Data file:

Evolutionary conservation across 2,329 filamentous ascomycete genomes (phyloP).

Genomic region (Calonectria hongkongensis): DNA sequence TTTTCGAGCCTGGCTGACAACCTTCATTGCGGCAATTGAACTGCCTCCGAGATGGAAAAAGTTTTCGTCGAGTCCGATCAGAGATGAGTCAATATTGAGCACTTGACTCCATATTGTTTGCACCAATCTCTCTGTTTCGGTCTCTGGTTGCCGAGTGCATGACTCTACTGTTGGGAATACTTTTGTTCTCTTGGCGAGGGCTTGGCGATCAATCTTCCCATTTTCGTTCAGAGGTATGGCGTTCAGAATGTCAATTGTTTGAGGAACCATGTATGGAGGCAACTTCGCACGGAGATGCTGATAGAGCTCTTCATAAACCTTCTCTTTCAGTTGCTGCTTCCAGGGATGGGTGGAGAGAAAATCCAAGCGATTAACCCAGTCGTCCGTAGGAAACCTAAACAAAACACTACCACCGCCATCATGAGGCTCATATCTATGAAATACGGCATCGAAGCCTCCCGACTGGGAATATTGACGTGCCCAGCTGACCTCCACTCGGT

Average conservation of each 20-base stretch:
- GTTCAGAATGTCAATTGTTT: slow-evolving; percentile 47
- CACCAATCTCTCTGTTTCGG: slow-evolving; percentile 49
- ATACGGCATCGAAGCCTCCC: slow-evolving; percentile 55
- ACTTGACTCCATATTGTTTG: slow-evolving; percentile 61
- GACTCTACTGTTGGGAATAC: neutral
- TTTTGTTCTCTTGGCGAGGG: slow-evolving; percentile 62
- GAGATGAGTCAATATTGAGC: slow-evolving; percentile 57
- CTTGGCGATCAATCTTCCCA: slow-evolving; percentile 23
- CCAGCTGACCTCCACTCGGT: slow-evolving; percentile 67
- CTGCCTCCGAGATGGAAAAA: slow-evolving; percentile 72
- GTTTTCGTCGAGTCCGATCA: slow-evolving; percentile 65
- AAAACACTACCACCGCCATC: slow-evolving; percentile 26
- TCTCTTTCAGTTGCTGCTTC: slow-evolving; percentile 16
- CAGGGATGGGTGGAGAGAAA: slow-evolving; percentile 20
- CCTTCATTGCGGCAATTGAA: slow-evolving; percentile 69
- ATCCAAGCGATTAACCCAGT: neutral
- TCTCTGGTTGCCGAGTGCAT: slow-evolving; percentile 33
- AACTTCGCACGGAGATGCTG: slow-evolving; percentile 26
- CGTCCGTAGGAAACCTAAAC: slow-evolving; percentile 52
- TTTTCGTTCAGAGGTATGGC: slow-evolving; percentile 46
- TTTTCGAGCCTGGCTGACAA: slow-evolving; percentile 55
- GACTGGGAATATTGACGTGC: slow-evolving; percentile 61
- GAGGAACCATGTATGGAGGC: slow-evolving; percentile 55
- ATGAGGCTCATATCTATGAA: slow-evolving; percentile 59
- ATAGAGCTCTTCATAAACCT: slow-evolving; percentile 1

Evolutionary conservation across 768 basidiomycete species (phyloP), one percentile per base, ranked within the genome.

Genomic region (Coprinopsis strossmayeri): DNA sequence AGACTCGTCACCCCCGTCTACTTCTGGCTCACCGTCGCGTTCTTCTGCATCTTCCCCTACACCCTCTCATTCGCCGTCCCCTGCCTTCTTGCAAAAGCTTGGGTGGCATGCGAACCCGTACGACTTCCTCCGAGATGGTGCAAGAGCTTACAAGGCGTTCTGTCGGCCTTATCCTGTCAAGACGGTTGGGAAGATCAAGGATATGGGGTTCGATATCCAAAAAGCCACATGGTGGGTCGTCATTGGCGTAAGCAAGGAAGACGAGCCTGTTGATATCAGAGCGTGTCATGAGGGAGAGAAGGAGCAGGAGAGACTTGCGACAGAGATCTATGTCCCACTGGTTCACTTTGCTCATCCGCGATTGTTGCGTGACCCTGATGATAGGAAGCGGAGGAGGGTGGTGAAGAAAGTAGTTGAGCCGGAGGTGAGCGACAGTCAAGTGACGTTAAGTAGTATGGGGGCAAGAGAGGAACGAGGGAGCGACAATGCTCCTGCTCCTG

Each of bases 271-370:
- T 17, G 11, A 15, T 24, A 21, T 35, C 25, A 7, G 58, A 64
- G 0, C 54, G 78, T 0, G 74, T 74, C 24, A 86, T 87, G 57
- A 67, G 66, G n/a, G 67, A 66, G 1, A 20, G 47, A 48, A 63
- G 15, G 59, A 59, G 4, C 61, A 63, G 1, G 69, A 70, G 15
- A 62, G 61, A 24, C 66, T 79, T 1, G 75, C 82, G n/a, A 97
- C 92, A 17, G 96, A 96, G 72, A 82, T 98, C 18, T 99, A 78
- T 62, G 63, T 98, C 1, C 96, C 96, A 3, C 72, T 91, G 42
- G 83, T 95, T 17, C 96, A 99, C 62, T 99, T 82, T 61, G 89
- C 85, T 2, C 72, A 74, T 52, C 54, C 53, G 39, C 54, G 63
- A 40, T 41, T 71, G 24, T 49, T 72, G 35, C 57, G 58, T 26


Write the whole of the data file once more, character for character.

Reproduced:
Evolutionary conservation across 2,329 filamentous ascomycete genomes (phyloP).

Genomic region (Calonectria hongkongensis): DNA sequence TTTTCGAGCCTGGCTGACAACCTTCATTGCGGCAATTGAACTGCCTCCGAGATGGAAAAAGTTTTCGTCGAGTCCGATCAGAGATGAGTCAATATTGAGCACTTGACTCCATATTGTTTGCACCAATCTCTCTGTTTCGGTCTCTGGTTGCCGAGTGCATGACTCTACTGTTGGGAATACTTTTGTTCTCTTGGCGAGGGCTTGGCGATCAATCTTCCCATTTTCGTTCAGAGGTATGGCGTTCAGAATGTCAATTGTTTGAGGAACCATGTATGGAGGCAACTTCGCACGGAGATGCTGATAGAGCTCTTCATAAACCTTCTCTTTCAGTTGCTGCTTCCAGGGATGGGTGGAGAGAAAATCCAAGCGATTAACCCAGTCGTCCGTAGGAAACCTAAACAAAACACTACCACCGCCATCATGAGGCTCATATCTATGAAATACGGCATCGAAGCCTCCCGACTGGGAATATTGACGTGCCCAGCTGACCTCCACTCGGT

Average conservation of each 20-base stretch:
- GTTCAGAATGTCAATTGTTT: slow-evolving; percentile 47
- CACCAATCTCTCTGTTTCGG: slow-evolving; percentile 49
- ATACGGCATCGAAGCCTCCC: slow-evolving; percentile 55
- ACTTGACTCCATATTGTTTG: slow-evolving; percentile 61
- GACTCTACTGTTGGGAATAC: neutral
- TTTTGTTCTCTTGGCGAGGG: slow-evolving; percentile 62
- GAGATGAGTCAATATTGAGC: slow-evolving; percentile 57
- CTTGGCGATCAATCTTCCCA: slow-evolving; percentile 23
- CCAGCTGACCTCCACTCGGT: slow-evolving; percentile 67
- CTGCCTCCGAGATGGAAAAA: slow-evolving; percentile 72
- GTTTTCGTCGAGTCCGATCA: slow-evolving; percentile 65
- AAAACACTACCACCGCCATC: slow-evolving; percentile 26
- TCTCTTTCAGTTGCTGCTTC: slow-evolving; percentile 16
- CAGGGATGGGTGGAGAGAAA: slow-evolving; percentile 20
- CCTTCATTGCGGCAATTGAA: slow-evolving; percentile 69
- ATCCAAGCGATTAACCCAGT: neutral
- TCTCTGGTTGCCGAGTGCAT: slow-evolving; percentile 33
- AACTTCGCACGGAGATGCTG: slow-evolving; percentile 26
- CGTCCGTAGGAAACCTAAAC: slow-evolving; percentile 52
- TTTTCGTTCAGAGGTATGGC: slow-evolving; percentile 46
- TTTTCGAGCCTGGCTGACAA: slow-evolving; percentile 55
- GACTGGGAATATTGACGTGC: slow-evolving; percentile 61
- GAGGAACCATGTATGGAGGC: slow-evolving; percentile 55
- ATGAGGCTCATATCTATGAA: slow-evolving; percentile 59
- ATAGAGCTCTTCATAAACCT: slow-evolving; percentile 1

Evolutionary conservation across 768 basidiomycete species (phyloP), one percentile per base, ranked within the genome.

Genomic region (Coprinopsis strossmayeri): DNA sequence AGACTCGTCACCCCCGTCTACTTCTGGCTCACCGTCGCGTTCTTCTGCATCTTCCCCTACACCCTCTCATTCGCCGTCCCCTGCCTTCTTGCAAAAGCTTGGGTGGCATGCGAACCCGTACGACTTCCTCCGAGATGGTGCAAGAGCTTACAAGGCGTTCTGTCGGCCTTATCCTGTCAAGACGGTTGGGAAGATCAAGGATATGGGGTTCGATATCCAAAAAGCCACATGGTGGGTCGTCATTGGCGTAAGCAAGGAAGACGAGCCTGTTGATATCAGAGCGTGTCATGAGGGAGAGAAGGAGCAGGAGAGACTTGCGACAGAGATCTATGTCCCACTGGTTCACTTTGCTCATCCGCGATTGTTGCGTGACCCTGATGATAGGAAGCGGAGGAGGGTGGTGAAGAAAGTAGTTGAGCCGGAGGTGAGCGACAGTCAAGTGACGTTAAGTAGTATGGGGGCAAGAGAGGAACGAGGGAGCGACAATGCTCCTGCTCCTG

Each of bases 271-370:
- T 17, G 11, A 15, T 24, A 21, T 35, C 25, A 7, G 58, A 64
- G 0, C 54, G 78, T 0, G 74, T 74, C 24, A 86, T 87, G 57
- A 67, G 66, G n/a, G 67, A 66, G 1, A 20, G 47, A 48, A 63
- G 15, G 59, A 59, G 4, C 61, A 63, G 1, G 69, A 70, G 15
- A 62, G 61, A 24, C 66, T 79, T 1, G 75, C 82, G n/a, A 97
- C 92, A 17, G 96, A 96, G 72, A 82, T 98, C 18, T 99, A 78
- T 62, G 63, T 98, C 1, C 96, C 96, A 3, C 72, T 91, G 42
- G 83, T 95, T 17, C 96, A 99, C 62, T 99, T 82, T 61, G 89
- C 85, T 2, C 72, A 74, T 52, C 54, C 53, G 39, C 54, G 63
- A 40, T 41, T 71, G 24, T 49, T 72, G 35, C 57, G 58, T 26